- Final exams are a very busy time for us, due to the large number of students taking exams on limited days and the length of the exams themselves. We need additional lead time to locate and reserve appropriate space to administer finals. Please let us know by the deadline indicated on the student’s accommodation memo (usually a month before the first day of finals) if you would like us to proctor a final exam for any of your students.
I have a student in my class who I believe would benefit from support services; however, they are not enrolled in your office. What is the best manner to refer this student?
It is encouraged that the faculty member speak to the student in private to discuss a referral to ARC. Registering (affiliating) with ARC is voluntary on the part of the student.
Before a student is able to be considered for accommodation services at The College, he/she must provide the necessary documentation that he/she has a disability. You may refer to the student to the ARC website, as well as encourage them to contact the ARC office for more information (firstname.lastname@example.org).
Does the ARC at TCNJ offer any training services to better prepare me in providing an inclusive classroom for all of my students?
Faculty is encouraged to browse the ARC website for more in-depth disability classroom support information. In particular, please review the discussion of Universal Design in the Teaching All Students in a Fall Flex Design here on the ARC website. Any specific details relevant to your course can be discussed with the ARC specialists. Departmental trainings are available upon request.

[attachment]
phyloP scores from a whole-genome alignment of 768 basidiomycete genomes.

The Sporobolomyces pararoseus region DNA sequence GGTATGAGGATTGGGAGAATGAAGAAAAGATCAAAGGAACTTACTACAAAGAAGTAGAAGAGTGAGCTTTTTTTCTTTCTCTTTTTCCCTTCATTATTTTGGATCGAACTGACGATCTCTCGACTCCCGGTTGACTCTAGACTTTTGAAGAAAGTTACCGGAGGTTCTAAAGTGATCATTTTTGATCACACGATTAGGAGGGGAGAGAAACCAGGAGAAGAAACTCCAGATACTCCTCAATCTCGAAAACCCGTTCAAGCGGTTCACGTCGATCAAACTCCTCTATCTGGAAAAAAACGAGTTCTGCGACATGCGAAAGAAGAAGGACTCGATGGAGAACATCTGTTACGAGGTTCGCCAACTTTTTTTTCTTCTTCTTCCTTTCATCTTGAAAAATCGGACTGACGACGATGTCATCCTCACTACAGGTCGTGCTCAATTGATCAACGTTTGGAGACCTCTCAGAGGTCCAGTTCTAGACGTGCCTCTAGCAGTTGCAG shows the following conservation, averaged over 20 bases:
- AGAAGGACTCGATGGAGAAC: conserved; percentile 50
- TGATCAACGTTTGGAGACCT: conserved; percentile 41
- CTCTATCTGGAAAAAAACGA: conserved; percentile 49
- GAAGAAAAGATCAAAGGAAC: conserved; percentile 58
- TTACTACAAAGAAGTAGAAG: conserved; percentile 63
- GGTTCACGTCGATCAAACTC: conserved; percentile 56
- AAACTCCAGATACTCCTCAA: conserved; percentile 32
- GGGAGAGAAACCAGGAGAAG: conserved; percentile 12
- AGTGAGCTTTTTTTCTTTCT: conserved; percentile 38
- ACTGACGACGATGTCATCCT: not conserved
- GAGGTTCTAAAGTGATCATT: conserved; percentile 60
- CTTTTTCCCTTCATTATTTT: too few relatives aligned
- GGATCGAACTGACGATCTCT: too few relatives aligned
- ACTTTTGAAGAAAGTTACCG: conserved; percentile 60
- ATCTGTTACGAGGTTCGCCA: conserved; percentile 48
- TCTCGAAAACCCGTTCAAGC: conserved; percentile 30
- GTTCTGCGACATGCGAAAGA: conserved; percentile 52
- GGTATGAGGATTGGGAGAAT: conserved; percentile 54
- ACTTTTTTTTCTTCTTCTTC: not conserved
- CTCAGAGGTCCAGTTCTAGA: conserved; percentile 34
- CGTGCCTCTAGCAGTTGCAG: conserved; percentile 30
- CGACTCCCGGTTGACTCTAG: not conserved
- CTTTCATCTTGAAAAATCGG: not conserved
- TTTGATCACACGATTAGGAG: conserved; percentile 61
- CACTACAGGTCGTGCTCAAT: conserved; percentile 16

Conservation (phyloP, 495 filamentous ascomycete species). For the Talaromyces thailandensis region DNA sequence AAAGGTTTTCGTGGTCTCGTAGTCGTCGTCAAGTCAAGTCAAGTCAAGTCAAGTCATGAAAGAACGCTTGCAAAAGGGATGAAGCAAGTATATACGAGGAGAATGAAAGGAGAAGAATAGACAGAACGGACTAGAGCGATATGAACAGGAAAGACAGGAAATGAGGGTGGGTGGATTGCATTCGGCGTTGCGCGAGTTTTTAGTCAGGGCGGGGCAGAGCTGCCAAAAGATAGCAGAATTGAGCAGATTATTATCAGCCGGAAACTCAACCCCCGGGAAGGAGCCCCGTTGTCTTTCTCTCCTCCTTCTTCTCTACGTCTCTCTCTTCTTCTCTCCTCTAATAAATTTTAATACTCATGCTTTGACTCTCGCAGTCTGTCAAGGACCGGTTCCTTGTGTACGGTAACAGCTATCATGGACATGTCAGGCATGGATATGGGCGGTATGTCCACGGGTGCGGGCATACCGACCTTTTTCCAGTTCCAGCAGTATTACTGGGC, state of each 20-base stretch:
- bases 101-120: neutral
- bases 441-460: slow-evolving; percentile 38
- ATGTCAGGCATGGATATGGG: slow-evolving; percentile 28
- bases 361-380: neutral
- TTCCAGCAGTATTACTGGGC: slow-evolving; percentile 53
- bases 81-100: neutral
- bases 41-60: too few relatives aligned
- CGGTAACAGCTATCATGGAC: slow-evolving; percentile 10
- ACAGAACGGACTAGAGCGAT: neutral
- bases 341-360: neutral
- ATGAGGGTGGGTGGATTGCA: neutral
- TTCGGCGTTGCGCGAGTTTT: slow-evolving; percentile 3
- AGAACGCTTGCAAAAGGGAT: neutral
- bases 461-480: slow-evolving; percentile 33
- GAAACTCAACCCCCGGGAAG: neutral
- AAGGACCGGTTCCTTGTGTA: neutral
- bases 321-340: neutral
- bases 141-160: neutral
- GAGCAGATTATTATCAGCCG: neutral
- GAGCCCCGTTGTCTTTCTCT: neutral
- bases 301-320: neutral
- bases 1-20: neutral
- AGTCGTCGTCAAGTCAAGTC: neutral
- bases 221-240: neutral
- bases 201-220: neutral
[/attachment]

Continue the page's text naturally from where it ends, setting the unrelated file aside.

If a student discloses a disability to you:
Ask to see an accommodation letter from ARC. This will describe the accommodations to be provided. Discuss with your student what you can do to facilitate learning. If they haven’t connected with ARC, suggest that they consider an affiliation.
If you have a question about the appropriateness of an accommodation:
Questions about the appropriateness of certain accommodations should be directed to the ARC specialists. We are glad to be a resource to you and your student to address any questions or concerns about accommodatations.
If a student thinks they have a disability?
Refer the student to ARC at email@example.com. Once we are all back on campus, we are located at Roscoe West, Suite 121a, 609-771-3199.
If a student requests an accommodations assessment?
Refer student to the Accommodation Process link on our web page.
If a student who is receiving accommodations is not doing well in class?
Treat the student as you would any other student.
If a student wants to file a grievance?
Refer student to the TCNJ faculty/student/staff handbook and the ADA policies and procedures.
Or visit TCNJ’s Affirmative Action page to learn more.